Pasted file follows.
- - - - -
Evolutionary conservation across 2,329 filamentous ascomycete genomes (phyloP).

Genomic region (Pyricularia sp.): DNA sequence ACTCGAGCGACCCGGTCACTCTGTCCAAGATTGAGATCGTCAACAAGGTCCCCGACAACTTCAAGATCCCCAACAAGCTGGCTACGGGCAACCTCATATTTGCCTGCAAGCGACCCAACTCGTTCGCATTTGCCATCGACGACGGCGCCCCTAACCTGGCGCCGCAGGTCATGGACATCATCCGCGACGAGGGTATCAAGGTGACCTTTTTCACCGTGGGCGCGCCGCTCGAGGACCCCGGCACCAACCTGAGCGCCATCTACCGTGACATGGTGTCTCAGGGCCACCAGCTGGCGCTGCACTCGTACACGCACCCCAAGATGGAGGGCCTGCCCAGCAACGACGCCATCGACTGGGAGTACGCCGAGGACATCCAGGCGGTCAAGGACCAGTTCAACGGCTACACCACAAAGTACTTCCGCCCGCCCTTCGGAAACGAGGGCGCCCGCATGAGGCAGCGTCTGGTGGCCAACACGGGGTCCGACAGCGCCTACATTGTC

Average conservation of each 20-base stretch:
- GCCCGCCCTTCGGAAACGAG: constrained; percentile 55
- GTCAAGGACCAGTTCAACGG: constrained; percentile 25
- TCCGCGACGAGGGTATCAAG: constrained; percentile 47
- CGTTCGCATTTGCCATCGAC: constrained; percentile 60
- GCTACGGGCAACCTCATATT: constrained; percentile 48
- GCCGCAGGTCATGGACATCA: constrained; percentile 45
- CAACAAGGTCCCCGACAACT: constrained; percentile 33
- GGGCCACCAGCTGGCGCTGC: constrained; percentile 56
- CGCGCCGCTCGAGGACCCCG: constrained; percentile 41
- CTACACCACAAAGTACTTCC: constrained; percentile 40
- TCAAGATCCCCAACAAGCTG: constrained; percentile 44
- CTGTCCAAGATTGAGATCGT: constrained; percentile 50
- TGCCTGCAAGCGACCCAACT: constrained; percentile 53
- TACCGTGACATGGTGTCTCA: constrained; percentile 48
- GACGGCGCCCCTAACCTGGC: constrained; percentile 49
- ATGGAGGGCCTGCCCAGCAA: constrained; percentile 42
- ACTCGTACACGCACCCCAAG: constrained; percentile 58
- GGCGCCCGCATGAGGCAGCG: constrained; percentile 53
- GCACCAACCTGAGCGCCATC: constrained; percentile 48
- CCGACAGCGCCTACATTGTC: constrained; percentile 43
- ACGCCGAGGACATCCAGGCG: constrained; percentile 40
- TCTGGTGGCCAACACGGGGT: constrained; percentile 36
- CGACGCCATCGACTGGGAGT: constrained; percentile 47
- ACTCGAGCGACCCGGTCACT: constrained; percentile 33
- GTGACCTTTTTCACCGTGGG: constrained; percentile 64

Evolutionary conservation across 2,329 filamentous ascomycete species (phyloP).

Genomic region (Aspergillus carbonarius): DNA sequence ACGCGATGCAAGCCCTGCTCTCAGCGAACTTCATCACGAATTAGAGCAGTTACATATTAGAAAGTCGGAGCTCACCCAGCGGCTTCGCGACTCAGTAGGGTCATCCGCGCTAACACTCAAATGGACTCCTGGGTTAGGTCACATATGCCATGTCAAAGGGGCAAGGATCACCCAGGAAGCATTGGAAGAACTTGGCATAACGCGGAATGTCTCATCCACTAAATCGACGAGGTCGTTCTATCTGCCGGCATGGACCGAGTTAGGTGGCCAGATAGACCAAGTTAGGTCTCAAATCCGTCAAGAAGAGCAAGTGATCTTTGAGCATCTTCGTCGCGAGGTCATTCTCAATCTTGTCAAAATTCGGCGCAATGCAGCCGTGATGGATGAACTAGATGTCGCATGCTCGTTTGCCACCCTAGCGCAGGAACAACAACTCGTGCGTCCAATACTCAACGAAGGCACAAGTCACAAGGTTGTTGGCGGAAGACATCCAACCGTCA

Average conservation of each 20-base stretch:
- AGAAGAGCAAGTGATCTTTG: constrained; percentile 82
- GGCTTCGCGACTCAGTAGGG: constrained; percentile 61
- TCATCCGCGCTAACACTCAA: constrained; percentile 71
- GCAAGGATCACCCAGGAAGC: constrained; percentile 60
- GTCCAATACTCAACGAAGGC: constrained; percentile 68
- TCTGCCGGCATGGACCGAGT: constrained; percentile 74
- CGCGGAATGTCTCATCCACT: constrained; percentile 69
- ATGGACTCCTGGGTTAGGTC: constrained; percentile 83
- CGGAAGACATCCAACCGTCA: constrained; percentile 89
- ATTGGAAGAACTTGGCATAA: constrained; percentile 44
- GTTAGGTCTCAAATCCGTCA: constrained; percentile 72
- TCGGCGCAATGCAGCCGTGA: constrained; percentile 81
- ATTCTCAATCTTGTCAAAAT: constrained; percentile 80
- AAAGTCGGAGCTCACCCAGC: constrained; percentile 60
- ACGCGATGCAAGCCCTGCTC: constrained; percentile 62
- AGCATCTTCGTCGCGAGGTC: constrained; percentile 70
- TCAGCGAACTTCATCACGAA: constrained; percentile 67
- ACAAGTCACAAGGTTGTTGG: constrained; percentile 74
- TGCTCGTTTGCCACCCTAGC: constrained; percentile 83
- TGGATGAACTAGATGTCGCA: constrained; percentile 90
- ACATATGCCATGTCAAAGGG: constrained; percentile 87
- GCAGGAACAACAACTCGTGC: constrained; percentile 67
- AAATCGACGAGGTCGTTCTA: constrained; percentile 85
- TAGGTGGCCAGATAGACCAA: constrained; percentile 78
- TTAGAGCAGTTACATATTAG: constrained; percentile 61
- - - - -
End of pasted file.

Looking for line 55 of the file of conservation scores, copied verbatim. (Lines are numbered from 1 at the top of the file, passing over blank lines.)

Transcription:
- TAGGTGGCCAGATAGACCAA: constrained; percentile 78